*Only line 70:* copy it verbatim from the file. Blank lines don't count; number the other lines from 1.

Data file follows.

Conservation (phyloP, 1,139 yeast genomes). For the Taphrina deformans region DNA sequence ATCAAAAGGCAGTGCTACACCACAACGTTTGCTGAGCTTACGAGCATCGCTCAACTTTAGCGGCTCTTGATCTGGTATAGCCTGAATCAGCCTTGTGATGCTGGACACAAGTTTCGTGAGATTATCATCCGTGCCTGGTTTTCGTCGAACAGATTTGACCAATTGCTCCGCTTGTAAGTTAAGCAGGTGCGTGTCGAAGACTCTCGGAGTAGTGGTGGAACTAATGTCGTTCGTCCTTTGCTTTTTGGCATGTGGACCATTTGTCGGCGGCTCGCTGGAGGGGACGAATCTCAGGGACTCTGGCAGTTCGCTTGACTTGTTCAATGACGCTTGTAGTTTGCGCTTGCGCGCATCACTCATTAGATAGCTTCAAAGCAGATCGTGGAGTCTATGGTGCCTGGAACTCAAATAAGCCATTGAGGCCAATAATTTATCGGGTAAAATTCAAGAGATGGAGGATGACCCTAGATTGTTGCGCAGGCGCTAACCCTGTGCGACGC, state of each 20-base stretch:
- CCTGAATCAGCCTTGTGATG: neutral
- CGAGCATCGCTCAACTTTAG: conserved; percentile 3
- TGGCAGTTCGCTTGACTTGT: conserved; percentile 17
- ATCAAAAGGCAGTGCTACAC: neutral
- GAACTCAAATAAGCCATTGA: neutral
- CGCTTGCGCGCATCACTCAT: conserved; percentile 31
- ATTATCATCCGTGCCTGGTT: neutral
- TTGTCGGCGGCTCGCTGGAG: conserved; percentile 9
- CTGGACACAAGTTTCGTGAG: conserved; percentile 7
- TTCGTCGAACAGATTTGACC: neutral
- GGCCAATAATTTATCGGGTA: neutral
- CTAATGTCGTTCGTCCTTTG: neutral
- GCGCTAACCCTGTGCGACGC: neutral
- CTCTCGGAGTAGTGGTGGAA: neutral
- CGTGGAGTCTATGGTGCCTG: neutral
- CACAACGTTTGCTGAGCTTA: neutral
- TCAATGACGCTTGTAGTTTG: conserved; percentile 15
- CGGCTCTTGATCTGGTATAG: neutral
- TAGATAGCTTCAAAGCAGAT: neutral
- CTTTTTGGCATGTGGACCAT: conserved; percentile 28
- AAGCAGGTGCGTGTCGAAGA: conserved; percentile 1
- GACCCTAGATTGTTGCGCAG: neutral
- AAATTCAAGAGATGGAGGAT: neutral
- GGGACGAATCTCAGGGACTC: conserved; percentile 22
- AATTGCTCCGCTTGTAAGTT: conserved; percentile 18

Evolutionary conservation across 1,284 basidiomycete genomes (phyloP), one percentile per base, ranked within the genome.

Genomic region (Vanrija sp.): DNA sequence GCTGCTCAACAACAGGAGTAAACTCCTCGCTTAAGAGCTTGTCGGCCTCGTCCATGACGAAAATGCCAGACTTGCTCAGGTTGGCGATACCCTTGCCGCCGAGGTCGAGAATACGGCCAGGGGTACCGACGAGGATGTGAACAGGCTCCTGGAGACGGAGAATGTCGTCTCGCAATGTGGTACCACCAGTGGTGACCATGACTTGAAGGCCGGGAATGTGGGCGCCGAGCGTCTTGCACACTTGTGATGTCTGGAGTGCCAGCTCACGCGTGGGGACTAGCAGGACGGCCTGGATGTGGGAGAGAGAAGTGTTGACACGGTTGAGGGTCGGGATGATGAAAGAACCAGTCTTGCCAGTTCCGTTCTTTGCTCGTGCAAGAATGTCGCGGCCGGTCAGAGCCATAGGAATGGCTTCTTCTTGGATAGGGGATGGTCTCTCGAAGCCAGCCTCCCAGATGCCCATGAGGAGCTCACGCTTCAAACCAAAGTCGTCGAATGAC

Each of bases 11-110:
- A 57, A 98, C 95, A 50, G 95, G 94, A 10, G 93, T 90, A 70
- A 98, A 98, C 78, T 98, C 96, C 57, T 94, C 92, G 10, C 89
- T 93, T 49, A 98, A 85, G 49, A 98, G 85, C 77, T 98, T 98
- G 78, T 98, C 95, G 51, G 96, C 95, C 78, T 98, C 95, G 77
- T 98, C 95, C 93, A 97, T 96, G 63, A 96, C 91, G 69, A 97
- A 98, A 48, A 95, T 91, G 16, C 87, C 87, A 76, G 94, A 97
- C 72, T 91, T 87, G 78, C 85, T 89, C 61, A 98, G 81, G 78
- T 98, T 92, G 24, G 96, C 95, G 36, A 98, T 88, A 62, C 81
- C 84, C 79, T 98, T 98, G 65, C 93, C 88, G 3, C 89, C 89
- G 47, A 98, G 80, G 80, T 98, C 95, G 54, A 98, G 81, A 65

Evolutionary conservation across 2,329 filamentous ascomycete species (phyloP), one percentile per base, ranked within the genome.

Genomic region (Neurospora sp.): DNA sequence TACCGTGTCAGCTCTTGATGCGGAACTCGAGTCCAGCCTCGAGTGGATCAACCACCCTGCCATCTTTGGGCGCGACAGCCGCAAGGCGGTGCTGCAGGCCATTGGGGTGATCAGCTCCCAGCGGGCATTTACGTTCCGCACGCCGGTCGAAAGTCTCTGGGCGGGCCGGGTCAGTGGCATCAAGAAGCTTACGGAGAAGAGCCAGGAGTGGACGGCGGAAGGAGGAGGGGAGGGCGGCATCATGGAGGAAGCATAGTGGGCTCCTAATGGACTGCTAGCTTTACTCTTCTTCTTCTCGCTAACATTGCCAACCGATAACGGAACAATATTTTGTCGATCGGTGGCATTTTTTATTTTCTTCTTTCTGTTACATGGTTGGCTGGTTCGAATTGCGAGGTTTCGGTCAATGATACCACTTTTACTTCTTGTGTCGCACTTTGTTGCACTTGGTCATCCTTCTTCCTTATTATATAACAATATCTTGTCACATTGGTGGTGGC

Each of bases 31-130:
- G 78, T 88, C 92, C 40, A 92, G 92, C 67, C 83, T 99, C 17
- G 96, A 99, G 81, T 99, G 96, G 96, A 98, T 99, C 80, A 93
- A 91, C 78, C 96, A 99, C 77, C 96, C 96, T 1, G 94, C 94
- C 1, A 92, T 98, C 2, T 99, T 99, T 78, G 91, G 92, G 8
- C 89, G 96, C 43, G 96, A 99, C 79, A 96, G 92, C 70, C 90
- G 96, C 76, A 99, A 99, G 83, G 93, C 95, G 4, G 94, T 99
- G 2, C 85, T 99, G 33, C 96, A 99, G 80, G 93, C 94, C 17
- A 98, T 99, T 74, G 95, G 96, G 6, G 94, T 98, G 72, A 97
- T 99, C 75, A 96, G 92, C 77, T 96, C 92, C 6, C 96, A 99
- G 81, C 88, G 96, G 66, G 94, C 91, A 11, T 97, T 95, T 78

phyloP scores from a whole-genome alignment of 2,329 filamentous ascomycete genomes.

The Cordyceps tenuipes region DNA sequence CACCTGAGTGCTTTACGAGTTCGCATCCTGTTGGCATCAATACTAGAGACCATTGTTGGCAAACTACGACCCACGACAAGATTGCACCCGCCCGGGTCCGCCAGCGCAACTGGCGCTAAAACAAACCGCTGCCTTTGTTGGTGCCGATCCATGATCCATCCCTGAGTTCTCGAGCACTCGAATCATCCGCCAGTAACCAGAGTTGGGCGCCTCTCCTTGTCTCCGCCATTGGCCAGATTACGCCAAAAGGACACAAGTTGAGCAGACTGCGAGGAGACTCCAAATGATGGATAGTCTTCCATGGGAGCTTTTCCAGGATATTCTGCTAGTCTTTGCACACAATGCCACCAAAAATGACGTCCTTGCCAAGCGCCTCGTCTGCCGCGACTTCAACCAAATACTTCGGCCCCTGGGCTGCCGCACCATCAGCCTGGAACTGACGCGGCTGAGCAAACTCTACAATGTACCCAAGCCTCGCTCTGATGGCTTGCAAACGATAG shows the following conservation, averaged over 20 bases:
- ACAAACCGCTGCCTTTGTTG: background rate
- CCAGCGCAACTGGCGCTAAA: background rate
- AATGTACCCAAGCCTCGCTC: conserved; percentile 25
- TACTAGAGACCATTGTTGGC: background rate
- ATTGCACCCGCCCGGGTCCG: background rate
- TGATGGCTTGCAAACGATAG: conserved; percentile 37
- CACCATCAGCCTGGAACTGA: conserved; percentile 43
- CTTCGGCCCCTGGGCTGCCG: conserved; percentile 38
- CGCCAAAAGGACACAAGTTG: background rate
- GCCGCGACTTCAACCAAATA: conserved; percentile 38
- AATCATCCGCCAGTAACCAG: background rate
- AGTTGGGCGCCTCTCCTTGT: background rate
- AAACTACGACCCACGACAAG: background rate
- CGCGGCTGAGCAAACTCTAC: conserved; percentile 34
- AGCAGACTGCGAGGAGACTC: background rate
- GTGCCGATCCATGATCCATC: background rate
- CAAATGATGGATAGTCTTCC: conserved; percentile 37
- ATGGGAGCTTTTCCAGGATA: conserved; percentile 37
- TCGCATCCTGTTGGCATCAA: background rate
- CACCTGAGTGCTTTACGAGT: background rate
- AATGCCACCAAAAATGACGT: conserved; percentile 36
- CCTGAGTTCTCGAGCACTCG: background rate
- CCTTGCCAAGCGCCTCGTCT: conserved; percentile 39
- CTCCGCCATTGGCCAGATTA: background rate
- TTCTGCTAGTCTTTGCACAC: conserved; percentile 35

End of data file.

- GTGCCGATCCATGATCCATC: background rate